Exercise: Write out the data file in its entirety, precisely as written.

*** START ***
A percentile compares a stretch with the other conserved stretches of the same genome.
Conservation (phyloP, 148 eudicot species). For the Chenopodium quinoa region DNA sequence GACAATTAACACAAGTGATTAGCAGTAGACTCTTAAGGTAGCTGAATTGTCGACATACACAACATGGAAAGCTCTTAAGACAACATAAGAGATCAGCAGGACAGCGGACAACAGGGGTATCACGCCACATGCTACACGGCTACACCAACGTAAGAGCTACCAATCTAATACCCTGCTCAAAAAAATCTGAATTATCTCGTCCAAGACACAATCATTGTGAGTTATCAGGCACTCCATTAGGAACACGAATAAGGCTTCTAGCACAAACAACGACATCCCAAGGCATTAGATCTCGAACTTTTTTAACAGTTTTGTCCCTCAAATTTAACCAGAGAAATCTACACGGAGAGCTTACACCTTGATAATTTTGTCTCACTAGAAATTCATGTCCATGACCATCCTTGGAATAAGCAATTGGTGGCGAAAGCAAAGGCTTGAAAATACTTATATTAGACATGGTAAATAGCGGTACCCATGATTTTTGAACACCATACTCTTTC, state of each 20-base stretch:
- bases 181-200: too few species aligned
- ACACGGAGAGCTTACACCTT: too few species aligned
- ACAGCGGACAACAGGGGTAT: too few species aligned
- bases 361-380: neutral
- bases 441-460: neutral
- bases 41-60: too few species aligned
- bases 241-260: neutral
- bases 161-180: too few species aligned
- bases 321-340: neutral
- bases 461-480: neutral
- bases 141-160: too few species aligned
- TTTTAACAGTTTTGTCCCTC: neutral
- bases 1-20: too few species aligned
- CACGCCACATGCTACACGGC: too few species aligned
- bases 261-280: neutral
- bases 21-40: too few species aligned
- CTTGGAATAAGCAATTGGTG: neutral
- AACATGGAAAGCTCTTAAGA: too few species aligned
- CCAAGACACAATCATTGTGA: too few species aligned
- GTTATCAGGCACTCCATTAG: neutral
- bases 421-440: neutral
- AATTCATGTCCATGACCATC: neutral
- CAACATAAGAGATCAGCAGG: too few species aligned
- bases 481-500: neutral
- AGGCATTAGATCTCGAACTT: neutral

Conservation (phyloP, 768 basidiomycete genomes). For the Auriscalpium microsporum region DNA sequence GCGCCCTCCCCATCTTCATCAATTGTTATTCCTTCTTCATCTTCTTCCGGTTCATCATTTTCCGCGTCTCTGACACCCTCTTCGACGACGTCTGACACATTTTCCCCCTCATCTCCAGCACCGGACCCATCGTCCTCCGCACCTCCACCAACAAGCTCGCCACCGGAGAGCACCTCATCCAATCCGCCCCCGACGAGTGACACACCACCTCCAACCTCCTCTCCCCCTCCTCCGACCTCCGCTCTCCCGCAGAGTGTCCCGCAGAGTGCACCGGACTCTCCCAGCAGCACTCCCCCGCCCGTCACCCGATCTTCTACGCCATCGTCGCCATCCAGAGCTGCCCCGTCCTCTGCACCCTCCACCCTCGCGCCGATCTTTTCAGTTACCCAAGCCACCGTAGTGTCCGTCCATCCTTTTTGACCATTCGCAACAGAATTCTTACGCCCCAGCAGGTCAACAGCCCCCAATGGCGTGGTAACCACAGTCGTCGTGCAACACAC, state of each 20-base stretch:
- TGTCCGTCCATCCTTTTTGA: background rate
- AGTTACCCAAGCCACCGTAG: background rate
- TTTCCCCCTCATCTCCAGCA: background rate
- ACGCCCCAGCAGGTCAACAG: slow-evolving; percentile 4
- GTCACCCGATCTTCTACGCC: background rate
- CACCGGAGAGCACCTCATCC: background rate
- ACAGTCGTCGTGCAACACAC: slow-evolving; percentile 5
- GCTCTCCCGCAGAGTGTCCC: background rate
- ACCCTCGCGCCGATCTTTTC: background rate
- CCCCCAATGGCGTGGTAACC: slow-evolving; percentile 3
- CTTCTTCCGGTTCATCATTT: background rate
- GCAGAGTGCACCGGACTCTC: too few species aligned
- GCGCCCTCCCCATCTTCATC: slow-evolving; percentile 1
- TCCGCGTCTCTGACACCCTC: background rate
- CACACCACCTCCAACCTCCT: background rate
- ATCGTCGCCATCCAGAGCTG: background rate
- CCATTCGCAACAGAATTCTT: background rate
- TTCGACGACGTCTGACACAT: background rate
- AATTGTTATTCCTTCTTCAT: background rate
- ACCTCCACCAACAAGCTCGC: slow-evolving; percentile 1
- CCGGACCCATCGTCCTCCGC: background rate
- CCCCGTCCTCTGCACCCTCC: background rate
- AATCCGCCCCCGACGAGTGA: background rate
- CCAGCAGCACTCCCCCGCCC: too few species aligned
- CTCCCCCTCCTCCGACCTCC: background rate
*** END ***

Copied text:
A percentile compares a stretch with the other conserved stretches of the same genome.
Conservation (phyloP, 148 eudicot species). For the Chenopodium quinoa region DNA sequence GACAATTAACACAAGTGATTAGCAGTAGACTCTTAAGGTAGCTGAATTGTCGACATACACAACATGGAAAGCTCTTAAGACAACATAAGAGATCAGCAGGACAGCGGACAACAGGGGTATCACGCCACATGCTACACGGCTACACCAACGTAAGAGCTACCAATCTAATACCCTGCTCAAAAAAATCTGAATTATCTCGTCCAAGACACAATCATTGTGAGTTATCAGGCACTCCATTAGGAACACGAATAAGGCTTCTAGCACAAACAACGACATCCCAAGGCATTAGATCTCGAACTTTTTTAACAGTTTTGTCCCTCAAATTTAACCAGAGAAATCTACACGGAGAGCTTACACCTTGATAATTTTGTCTCACTAGAAATTCATGTCCATGACCATCCTTGGAATAAGCAATTGGTGGCGAAAGCAAAGGCTTGAAAATACTTATATTAGACATGGTAAATAGCGGTACCCATGATTTTTGAACACCATACTCTTTC, state of each 20-base stretch:
- bases 181-200: too few species aligned
- ACACGGAGAGCTTACACCTT: too few species aligned
- ACAGCGGACAACAGGGGTAT: too few species aligned
- bases 361-380: neutral
- bases 441-460: neutral
- bases 41-60: too few species aligned
- bases 241-260: neutral
- bases 161-180: too few species aligned
- bases 321-340: neutral
- bases 461-480: neutral
- bases 141-160: too few species aligned
- TTTTAACAGTTTTGTCCCTC: neutral
- bases 1-20: too few species aligned
- CACGCCACATGCTACACGGC: too few species aligned
- bases 261-280: neutral
- bases 21-40: too few species aligned
- CTTGGAATAAGCAATTGGTG: neutral
- AACATGGAAAGCTCTTAAGA: too few species aligned
- CCAAGACACAATCATTGTGA: too few species aligned
- GTTATCAGGCACTCCATTAG: neutral
- bases 421-440: neutral
- AATTCATGTCCATGACCATC: neutral
- CAACATAAGAGATCAGCAGG: too few species aligned
- bases 481-500: neutral
- AGGCATTAGATCTCGAACTT: neutral

Conservation (phyloP, 768 basidiomycete genomes). For the Auriscalpium microsporum region DNA sequence GCGCCCTCCCCATCTTCATCAATTGTTATTCCTTCTTCATCTTCTTCCGGTTCATCATTTTCCGCGTCTCTGACACCCTCTTCGACGACGTCTGACACATTTTCCCCCTCATCTCCAGCACCGGACCCATCGTCCTCCGCACCTCCACCAACAAGCTCGCCACCGGAGAGCACCTCATCCAATCCGCCCCCGACGAGTGACACACCACCTCCAACCTCCTCTCCCCCTCCTCCGACCTCCGCTCTCCCGCAGAGTGTCCCGCAGAGTGCACCGGACTCTCCCAGCAGCACTCCCCCGCCCGTCACCCGATCTTCTACGCCATCGTCGCCATCCAGAGCTGCCCCGTCCTCTGCACCCTCCACCCTCGCGCCGATCTTTTCAGTTACCCAAGCCACCGTAGTGTCCGTCCATCCTTTTTGACCATTCGCAACAGAATTCTTACGCCCCAGCAGGTCAACAGCCCCCAATGGCGTGGTAACCACAGTCGTCGTGCAACACAC, state of each 20-base stretch:
- TGTCCGTCCATCCTTTTTGA: background rate
- AGTTACCCAAGCCACCGTAG: background rate
- TTTCCCCCTCATCTCCAGCA: background rate
- ACGCCCCAGCAGGTCAACAG: slow-evolving; percentile 4
- GTCACCCGATCTTCTACGCC: background rate
- CACCGGAGAGCACCTCATCC: background rate
- ACAGTCGTCGTGCAACACAC: slow-evolving; percentile 5
- GCTCTCCCGCAGAGTGTCCC: background rate
- ACCCTCGCGCCGATCTTTTC: background rate
- CCCCCAATGGCGTGGTAACC: slow-evolving; percentile 3
- CTTCTTCCGGTTCATCATTT: background rate
- GCAGAGTGCACCGGACTCTC: too few species aligned
- GCGCCCTCCCCATCTTCATC: slow-evolving; percentile 1
- TCCGCGTCTCTGACACCCTC: background rate
- CACACCACCTCCAACCTCCT: background rate
- ATCGTCGCCATCCAGAGCTG: background rate
- CCATTCGCAACAGAATTCTT: background rate
- TTCGACGACGTCTGACACAT: background rate
- AATTGTTATTCCTTCTTCAT: background rate
- ACCTCCACCAACAAGCTCGC: slow-evolving; percentile 1
- CCGGACCCATCGTCCTCCGC: background rate
- CCCCGTCCTCTGCACCCTCC: background rate
- AATCCGCCCCCGACGAGTGA: background rate
- CCAGCAGCACTCCCCCGCCC: too few species aligned
- CTCCCCCTCCTCCGACCTCC: background rate